In the Swiss monastery of Einsiedeln there is a Black Madonna. The Black Madonna may have emerged as a compensation for the Madonna who became too white.
Catholic tradition made Mary into a white figure of purity and perfection and dissociated her from the darker side of life.
The Black Madonnas of Europe have long been associated with the darker side of life: illness, loss of loved ones, childbearing, woman’s sufferings, shipwrecks, prisoners.
A friend of mine relates this history of the Black Madonna in Einsiedeln:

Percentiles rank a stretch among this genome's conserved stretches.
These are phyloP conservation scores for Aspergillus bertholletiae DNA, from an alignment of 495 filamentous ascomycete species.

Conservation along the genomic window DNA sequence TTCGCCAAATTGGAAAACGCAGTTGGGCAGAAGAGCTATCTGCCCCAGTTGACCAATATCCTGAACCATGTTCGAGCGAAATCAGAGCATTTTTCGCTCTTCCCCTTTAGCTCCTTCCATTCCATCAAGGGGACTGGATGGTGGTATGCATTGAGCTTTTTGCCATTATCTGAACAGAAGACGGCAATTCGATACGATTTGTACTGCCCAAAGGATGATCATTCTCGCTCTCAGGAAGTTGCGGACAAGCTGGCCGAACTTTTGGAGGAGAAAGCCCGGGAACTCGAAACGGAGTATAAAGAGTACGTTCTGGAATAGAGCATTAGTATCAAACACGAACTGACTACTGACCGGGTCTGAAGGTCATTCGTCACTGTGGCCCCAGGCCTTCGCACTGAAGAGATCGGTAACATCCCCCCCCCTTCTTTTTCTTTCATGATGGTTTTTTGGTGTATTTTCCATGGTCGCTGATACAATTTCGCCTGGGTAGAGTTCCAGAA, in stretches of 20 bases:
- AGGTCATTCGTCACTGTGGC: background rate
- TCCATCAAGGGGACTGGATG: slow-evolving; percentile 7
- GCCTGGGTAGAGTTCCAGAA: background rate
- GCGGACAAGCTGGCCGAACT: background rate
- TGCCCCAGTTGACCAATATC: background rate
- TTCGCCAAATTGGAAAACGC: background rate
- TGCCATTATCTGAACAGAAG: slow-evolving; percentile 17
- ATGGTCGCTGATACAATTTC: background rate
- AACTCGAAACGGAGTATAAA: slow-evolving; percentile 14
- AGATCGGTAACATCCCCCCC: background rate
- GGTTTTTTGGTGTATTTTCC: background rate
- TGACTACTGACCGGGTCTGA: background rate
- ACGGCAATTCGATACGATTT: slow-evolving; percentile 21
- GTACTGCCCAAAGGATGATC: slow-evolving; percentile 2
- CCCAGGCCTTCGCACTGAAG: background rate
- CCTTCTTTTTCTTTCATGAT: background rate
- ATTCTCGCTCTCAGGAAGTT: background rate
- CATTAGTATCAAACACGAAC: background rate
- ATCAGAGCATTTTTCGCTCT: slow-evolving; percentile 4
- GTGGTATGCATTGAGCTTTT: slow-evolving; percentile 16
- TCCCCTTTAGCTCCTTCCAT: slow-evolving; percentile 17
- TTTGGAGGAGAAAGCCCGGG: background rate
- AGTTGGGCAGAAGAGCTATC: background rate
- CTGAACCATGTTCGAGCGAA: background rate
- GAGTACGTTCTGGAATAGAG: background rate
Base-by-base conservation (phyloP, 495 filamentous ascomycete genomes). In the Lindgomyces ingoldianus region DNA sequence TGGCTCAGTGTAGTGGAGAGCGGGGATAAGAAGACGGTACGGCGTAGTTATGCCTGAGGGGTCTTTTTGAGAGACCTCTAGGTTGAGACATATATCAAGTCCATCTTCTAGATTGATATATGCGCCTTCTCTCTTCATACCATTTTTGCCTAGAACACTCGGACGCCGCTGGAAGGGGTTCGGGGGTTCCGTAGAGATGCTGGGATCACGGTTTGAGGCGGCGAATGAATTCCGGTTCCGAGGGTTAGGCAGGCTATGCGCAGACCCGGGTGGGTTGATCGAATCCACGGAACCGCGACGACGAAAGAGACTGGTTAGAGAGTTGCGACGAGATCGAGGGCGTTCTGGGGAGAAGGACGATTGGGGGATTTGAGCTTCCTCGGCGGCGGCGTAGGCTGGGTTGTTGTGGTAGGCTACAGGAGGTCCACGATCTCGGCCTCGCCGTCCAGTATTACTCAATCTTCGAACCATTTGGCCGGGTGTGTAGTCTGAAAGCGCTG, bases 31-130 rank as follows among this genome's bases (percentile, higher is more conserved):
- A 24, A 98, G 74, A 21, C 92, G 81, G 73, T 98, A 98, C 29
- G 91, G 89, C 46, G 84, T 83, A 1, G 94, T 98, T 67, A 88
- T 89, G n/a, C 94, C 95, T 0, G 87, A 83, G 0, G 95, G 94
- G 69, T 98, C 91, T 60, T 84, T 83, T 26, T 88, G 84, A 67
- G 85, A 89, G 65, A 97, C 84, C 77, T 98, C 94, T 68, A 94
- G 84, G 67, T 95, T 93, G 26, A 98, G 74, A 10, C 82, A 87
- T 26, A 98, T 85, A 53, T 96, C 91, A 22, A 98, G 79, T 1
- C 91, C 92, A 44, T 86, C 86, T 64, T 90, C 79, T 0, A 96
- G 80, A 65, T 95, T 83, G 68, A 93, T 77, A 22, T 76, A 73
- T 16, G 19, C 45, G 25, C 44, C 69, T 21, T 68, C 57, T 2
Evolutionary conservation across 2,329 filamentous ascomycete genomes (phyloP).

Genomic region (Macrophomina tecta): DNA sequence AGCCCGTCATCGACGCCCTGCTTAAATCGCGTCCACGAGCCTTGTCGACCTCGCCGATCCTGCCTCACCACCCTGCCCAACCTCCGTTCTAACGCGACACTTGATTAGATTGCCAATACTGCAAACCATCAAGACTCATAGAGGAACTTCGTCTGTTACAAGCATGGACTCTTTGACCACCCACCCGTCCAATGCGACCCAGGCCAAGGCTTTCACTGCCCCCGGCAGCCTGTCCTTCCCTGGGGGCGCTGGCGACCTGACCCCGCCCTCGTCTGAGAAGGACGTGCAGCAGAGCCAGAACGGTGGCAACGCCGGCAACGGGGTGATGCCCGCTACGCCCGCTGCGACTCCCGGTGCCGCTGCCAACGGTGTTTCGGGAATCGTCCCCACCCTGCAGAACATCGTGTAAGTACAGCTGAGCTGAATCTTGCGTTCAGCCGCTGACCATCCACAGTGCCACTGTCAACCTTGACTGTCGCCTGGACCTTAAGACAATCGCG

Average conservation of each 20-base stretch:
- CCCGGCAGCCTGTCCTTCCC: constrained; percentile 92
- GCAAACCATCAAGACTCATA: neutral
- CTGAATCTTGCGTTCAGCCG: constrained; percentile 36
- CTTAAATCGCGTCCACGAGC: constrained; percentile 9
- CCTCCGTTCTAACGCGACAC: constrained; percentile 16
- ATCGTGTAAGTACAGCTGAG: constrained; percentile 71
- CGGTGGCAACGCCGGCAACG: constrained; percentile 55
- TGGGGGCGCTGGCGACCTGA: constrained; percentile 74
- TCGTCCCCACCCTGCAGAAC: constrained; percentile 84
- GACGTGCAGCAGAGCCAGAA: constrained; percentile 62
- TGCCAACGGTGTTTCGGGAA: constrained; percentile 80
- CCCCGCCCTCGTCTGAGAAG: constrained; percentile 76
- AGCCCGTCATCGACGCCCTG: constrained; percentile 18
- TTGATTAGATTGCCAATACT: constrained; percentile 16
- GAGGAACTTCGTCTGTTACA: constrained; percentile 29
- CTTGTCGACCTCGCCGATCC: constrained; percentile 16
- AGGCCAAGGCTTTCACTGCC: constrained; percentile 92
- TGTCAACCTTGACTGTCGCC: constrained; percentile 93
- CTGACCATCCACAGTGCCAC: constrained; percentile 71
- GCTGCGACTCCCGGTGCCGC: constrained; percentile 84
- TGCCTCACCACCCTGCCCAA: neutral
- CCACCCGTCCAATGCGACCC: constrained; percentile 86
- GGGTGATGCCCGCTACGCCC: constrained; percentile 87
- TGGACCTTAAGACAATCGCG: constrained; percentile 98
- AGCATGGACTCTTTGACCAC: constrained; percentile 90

When the soldiers of the French Revolution stormed Einsiedeln, they planned to destroy the Black Madonna, which they considered to be a cult of superstition. To protect it, the villagers buried it then a farmer smuggled it out of Switzerland. It was restored in Austria. In scraping off the soot the artist found that its original colour was not black. He painted the Madonna and child the colour of flesh. The Madonna was displayed to the citizens of Bludenz before being restored to Einsiedeln. They were deeply disappointed that it no longer corresponded to the Black Madonna that they had known in Einsiedeln. The painter had to paint it black. Nobody has dared change it since then.